1. Mr S is a 76 year old man with neck pain of some 9 months duration. Luckily, most of the discomfort is upper cervical which is only rarely arthritic; his lower cervical spine is a degenerative mess that I've left alone. After seven treatments his pain and stiffness is 50 percent better, and he's happy in the circumstances. He can sleep through the night now and that makes a huge difference.

2. Mr P is 32 year old man with very severe lower back pain radiating to the big toe which is 30 percent numb. He had an episode three weeks ago, took anti inflammatories and was soon better as is typical of the medial disc herniation. But before it healed, after a trivia it came roaring back, much worse. The characteristic crossed sign was evident; sitting in a chair, straightening the right leg provoked severe left back pain and tingling in the leg. He's doing well.

3. Severe lower back pain is scary; just ask Mrs P. Just watching her get out of the car I she was in trouble; she had a slipped disc at L4 making her lean towards the opposite side; luckily she had no pain in the leg. Despite family pressure that this was far too severe for a chiropractor, she persevered. Within five days she was standing upright, and after two weeks almost painfree. 

Despite a hectic job, she wisely took my advice and stayed home for what I call exercising bed rest.

4. Mr S has had lower back, groin and back of thigh and calf pain for fourth months.

He has a pincer deformity in the hip causing the stabs in the groin, and a degenerative facet causing the sciatica. Both are responding well to chiropractic and he's well pleased; sixty five percent better after three treatments.

5. Mr T is a wise man; he's taken a warning TIA seriously and has lost 15 pounds, and has at least as much again to lose. A change to a low starch diet and half hour daily walk has made the difference; but the walking is making his foot and back miserable. The expensive orthotic is hopeless; luckily his hips and back are fine, but he needs a simple heel lift.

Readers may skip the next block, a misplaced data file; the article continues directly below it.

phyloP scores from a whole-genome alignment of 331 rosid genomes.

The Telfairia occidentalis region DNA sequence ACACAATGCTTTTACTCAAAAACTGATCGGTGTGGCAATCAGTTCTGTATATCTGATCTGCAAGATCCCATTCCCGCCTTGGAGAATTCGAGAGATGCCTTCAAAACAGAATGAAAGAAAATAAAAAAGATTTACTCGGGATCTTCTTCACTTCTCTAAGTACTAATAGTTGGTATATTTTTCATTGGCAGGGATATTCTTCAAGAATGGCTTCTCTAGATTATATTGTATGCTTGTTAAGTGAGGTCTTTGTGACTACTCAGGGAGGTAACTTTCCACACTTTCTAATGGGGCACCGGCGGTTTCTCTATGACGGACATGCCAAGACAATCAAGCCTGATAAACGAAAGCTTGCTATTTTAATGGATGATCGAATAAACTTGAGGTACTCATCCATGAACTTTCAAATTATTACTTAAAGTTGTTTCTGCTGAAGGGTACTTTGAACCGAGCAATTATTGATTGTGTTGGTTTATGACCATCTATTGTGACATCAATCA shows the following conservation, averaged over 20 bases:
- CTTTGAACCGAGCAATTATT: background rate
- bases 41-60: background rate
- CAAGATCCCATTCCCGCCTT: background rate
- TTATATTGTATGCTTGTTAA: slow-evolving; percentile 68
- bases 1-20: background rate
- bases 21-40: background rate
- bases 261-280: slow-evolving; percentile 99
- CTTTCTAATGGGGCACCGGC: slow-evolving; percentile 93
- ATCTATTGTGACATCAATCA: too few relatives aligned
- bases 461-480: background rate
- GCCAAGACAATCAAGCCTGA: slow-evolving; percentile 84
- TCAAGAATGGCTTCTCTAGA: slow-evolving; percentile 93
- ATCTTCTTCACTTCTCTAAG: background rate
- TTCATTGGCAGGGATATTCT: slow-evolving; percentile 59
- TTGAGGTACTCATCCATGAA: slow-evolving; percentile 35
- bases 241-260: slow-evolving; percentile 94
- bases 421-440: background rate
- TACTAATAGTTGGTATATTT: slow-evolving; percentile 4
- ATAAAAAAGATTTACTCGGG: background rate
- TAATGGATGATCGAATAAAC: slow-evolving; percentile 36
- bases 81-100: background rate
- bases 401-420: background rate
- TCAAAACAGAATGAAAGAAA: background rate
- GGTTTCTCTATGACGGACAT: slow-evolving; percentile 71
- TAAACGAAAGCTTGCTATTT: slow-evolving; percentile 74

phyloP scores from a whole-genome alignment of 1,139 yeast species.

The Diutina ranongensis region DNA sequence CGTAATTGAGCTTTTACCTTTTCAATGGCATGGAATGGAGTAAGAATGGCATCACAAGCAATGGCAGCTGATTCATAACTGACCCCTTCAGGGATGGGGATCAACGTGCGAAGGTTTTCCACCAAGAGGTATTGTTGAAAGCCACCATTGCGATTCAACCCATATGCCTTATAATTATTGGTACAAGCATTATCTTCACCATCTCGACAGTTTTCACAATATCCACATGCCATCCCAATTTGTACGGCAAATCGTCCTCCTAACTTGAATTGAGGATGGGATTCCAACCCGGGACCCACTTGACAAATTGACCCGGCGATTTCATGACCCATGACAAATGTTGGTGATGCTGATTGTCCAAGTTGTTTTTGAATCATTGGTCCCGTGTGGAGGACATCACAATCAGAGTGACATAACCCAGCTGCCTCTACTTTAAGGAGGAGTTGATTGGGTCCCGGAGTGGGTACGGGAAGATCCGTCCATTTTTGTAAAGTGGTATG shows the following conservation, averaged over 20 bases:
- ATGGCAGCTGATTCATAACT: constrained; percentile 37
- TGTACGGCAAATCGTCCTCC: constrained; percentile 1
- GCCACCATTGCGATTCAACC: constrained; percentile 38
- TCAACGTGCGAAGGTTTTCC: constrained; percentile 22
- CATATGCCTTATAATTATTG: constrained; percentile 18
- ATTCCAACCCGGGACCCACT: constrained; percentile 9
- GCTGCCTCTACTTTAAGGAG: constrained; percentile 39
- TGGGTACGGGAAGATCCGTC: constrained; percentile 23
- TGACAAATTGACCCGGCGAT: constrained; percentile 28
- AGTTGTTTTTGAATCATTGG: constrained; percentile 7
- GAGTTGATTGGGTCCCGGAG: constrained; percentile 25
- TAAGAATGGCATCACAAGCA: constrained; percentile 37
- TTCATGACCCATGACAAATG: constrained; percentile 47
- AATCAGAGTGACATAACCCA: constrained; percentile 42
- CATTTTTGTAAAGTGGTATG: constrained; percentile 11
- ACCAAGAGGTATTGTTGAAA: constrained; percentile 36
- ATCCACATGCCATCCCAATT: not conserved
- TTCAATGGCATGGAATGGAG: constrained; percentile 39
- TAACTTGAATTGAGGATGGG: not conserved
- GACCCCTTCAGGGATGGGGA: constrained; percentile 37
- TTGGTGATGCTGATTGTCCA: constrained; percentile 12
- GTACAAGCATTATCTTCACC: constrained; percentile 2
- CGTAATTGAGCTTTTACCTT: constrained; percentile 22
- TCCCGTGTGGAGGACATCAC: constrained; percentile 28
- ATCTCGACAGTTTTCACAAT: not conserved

6. I too have had serious lower back issues, luckily fixed by my own chiropractor; so I too have to do my exercises, take care when lifting supers full of honey, gardening and using the chainsaw. Regaining the function of your spine is just as important as the pain.

7. My own granddaughter, only 7 is hypermobile giving her pelvic, knee and ankle issues. Xrays show a mildly dysplastic hip. Years ago we would have called it growing pains. She too regularly needs chiropractic care and luckily responds well. Increased range of motion is more difficult than too stiff in my opinion. Our care is for kids too.

8. This 65 year old lady is a serious gardener; every day she is bending, lifting and digging for 2 to 3 hours a day. It regularly catches her in the sacroiliac joint, so she has a treatment once a month that sorts it out. She does her lower back exercises faithfully.

9. This 88 year old lady is an inspiration; every day she is busy in the community. With a nasty scoliosis she manages very well with a chiropractic adjustment every six weeks and exercises faithfully done.  

10. Mr X is a 71 year old retired man who wants to continue with maintenance care every six to eight weeks; he had suffered from two years of lower back pain when he first came a year ago. He has no discomfort now after 8 chiropractic treatments, but is aware that danger lurks.

11. Mrs C has been having severe headaches, and taking a lot of analgesics. It's a non complicated upper cervical facet syndrome, and she's doing well.

12. Mr D is a 38 old year man with chronic shoulder pain after a rotator cuff tear playing cricket. It responded well to treatment, but he knows he must do his exercises every day; for two years he couldn't sleep on that shoulder.

13. Mr D, a 71 year old man, has a severe ache in the shoulder and midback since working above his head. Trapped nerve tests are negative but he has advanced degenerative joints of Luschka; after just two treatments he is 50 percent better. Can we reach 90?

And so the day goes; chiropractors shouldn't be treating the elderly most medical sites state but that's so much bunkum.